Part I: The Technology and Data
By Paul McRoberts, President
I took my car in to have the oil changed the other day, and, naturally, it reminded me of how far the utilities space has come, especially on the analytics side. Maybe I’m dating myself here, but I come from a time when we changed the oil in our cars after a set number of miles, no questions asked. Why did we do it that way? Because, based on manufacturer testing, that was the finger-in-the-air estimate of when the oil needed to be changed.
My most recent experience was different, however. I didn’t take my car in because it had reached an arbitrary number of miles—I took it in because the car told me the oil needed to be changed based on how it was performing. We’ve reached a point where technology can be deployed to collect and respond to available data more intelligently than ever before, giving us the insight to make better decisions and investments. Clearly this is the case in automobile maintenance, and it’s certainly the case in utilities.
In part one of our “What's Disrupting Utility Analytics” series, we explore the evolution of the utilities space, starting with disruptions to technology and data and how they’re each being leveraged to run infrastructures.
Let’s take a closer look at the utility analytics disruptors on the technology side.
- Smart sensors and continuous data collection
More specifically, I’m talking about smart sensors that are ubiquitously deployed anywhere across distributed infrastructures—all thanks to the internet of things (IoT) explosion.
The utilities space has arguably been the greatest benefactor of IoT technology. I’ve even seen the EIA estimate that utility companies will have over 1.5 billion connected devices under their thumbs by the year 2020. That’s a lot of smart devices. More importantly, that’s more data being continuously collected than ever before in history, leaving stakeholders and plant managers to answer the inevitable question of how to best utilize it.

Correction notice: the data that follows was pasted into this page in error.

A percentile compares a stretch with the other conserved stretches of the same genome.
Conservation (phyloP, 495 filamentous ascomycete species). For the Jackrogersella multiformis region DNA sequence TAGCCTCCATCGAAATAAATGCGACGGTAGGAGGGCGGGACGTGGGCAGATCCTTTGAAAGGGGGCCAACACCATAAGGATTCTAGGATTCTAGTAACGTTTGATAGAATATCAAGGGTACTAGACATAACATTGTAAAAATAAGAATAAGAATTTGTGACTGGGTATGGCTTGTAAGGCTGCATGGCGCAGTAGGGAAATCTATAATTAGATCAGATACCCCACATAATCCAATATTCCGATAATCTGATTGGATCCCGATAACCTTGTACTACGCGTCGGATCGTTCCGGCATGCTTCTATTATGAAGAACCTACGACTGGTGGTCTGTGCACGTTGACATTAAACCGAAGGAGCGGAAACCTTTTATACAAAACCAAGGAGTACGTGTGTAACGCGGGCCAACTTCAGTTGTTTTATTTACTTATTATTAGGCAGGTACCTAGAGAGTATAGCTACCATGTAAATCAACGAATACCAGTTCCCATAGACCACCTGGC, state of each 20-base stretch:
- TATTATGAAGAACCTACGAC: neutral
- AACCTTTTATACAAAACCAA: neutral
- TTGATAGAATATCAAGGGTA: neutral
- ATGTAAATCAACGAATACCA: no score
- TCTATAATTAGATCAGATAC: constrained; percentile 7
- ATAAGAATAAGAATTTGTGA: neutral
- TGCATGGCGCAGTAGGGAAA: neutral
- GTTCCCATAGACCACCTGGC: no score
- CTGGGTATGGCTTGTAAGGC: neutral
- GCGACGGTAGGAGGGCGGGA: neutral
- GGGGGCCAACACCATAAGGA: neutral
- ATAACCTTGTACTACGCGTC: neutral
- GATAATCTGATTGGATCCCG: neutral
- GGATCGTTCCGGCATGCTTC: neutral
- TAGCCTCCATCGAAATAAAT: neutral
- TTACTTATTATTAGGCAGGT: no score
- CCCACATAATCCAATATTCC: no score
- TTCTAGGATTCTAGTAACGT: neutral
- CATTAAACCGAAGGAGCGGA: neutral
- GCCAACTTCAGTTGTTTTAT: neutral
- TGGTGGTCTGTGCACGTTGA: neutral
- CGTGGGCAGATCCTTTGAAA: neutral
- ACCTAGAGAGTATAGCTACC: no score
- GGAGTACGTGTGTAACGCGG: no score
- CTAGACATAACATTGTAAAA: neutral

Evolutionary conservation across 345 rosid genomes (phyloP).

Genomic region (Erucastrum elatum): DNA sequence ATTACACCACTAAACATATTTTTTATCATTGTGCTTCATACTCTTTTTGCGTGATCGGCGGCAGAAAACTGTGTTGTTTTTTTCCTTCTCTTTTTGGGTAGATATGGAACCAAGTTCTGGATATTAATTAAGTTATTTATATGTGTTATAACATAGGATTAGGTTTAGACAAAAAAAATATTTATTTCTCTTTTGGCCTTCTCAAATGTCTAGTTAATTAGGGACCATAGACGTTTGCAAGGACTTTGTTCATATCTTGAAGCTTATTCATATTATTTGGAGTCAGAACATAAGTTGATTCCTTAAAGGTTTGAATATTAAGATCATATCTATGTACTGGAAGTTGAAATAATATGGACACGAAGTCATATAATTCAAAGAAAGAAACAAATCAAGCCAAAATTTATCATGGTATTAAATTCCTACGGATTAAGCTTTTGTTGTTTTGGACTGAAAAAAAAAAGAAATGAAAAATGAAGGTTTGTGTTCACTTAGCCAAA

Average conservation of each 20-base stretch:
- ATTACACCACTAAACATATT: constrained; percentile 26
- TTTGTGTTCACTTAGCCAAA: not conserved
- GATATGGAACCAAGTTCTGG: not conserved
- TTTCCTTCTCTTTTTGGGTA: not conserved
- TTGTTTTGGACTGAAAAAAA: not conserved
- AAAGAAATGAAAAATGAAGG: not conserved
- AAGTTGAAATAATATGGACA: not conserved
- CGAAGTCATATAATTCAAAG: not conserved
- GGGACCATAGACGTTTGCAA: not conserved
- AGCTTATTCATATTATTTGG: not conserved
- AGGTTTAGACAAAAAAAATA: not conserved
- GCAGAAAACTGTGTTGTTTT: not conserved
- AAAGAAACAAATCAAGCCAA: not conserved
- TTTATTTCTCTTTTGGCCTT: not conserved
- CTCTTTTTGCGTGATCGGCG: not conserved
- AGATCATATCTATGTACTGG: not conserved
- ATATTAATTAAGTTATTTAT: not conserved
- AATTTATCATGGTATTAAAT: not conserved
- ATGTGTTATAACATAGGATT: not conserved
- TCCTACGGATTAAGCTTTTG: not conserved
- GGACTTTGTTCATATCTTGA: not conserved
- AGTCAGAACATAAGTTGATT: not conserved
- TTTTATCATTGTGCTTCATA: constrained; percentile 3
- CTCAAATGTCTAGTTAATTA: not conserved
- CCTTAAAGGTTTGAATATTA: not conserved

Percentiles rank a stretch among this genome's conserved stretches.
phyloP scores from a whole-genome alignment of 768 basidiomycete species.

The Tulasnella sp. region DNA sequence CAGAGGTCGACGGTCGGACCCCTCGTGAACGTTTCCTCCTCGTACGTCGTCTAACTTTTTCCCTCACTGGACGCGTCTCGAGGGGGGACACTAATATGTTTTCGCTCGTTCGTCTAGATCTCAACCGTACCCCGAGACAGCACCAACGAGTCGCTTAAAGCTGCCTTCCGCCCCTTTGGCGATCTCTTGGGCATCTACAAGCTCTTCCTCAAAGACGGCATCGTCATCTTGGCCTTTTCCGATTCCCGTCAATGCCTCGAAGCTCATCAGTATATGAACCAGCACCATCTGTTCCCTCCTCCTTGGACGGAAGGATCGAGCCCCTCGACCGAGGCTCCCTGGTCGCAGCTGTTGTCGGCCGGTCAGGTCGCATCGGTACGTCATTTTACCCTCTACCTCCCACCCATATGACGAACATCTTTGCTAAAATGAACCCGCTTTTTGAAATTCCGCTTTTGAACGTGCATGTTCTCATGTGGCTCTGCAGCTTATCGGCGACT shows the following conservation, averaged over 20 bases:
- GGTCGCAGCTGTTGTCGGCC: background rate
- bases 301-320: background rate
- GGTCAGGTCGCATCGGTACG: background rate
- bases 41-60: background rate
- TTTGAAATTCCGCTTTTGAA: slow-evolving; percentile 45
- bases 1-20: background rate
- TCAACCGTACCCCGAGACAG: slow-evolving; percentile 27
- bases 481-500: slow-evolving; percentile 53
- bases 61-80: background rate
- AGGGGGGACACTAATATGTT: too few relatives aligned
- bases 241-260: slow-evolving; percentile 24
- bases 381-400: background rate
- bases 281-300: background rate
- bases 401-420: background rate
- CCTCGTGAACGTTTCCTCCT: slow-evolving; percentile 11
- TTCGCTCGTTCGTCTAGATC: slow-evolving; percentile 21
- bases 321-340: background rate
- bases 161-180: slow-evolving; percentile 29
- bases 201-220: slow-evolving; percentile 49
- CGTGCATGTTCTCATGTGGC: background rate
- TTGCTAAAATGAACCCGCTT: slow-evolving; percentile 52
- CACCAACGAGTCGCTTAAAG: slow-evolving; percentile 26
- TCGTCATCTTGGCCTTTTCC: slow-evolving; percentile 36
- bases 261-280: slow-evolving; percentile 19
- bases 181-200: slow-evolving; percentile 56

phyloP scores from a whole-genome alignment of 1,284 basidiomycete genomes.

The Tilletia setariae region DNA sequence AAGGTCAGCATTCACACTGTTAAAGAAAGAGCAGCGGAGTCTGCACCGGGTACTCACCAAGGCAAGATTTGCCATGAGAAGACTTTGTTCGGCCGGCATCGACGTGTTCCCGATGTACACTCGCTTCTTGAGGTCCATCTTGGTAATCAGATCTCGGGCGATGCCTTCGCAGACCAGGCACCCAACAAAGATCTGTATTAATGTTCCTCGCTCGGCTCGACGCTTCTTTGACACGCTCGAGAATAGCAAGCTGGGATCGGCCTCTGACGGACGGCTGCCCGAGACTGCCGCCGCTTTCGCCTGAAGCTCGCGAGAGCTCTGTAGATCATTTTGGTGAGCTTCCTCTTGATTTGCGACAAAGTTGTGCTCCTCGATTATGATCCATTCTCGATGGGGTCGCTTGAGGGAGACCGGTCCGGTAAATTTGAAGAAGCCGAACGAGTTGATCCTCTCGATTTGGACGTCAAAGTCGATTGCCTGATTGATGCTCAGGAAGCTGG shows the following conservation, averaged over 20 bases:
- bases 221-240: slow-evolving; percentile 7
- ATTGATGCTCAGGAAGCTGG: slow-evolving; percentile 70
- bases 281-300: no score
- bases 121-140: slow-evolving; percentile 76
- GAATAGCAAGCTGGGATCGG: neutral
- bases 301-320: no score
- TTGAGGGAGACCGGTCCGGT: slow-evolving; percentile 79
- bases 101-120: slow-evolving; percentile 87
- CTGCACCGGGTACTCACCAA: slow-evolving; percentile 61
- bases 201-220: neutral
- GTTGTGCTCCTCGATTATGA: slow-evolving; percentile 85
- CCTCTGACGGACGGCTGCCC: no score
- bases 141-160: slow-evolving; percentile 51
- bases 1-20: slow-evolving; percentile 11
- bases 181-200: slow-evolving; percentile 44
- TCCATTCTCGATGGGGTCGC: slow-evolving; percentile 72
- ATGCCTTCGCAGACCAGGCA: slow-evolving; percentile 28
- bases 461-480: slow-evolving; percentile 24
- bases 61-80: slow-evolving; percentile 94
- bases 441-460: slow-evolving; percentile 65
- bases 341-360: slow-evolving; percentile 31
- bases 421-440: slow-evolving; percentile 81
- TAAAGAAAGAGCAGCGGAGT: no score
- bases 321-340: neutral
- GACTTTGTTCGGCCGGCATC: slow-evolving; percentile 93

- Advanced pattern recognition
With record amounts of data pumping in by the second, we should be able to mine information that we never had insight into before, right? On paper, yes. But we’re talking about billions of bytes of data being collected in real time from a variety of different sources—even a team of engineers working 24 hours a day for 365 days straight wouldn’t be able to analyze and respond to this amount of data.
Fortunately, technology has kept pace with sky-rocketing volumes of data in the form of machine learning and artificial intelligence tools that can aid us in recognizing advanced patterns rippling through our networks that had previously been invisible. Maybe fuel consumption spikes across a certain asset class at a specific time of year, or maybe a compressor is operating outside the boundaries of normal, which is then causing anomalies in a generator downstream. Having the ability to analyze these patterns as they’re happening allows us to take a massive leap forward in not only responding to issues across our networks but predicting them.
- Risk management
In the utilities space, we prefer to think of risk management as an opportunity, not a danger area. And with advanced pattern recognition capabilities, risk management shifts undoubtedly in favor of being an opportunity. Noticing an issue with an asset and being able to anticipate how it will impact other areas of our systems down the road changes the conversation around risk management. Not only are we able to assess and respond to potential risks faster and more holistically, but instead of risk management being an effort to respond to future alarms (“What are the odds something bad will happen in my system?”), it becomes a strategy for getting ahead of them (“What are the potential costs of not doing something to improve my system?”).
From Reacting to Predicting
This evolution in risk management is indicative of the more universal disruption that’s happening across the utilities space, and that’s a shift from reactionary operations to predictive ones. This idea should excite stakeholders everywhere because it translates to getting better returns on our assets. Now we can look at an isolated issue happening with a generator, predict how that issue will affect other assets downstream and take steps to mitigate that affect, optimize performance and safeguard our investments. Instead of resolving an unplanned shutdown, we’re now utilizing our planned shutdowns in more beneficial and innovative ways.
Check out part two of our series, where we take a closer look at how evolution in technology and analytics is leading to further disruptions within our staffs and skillsets.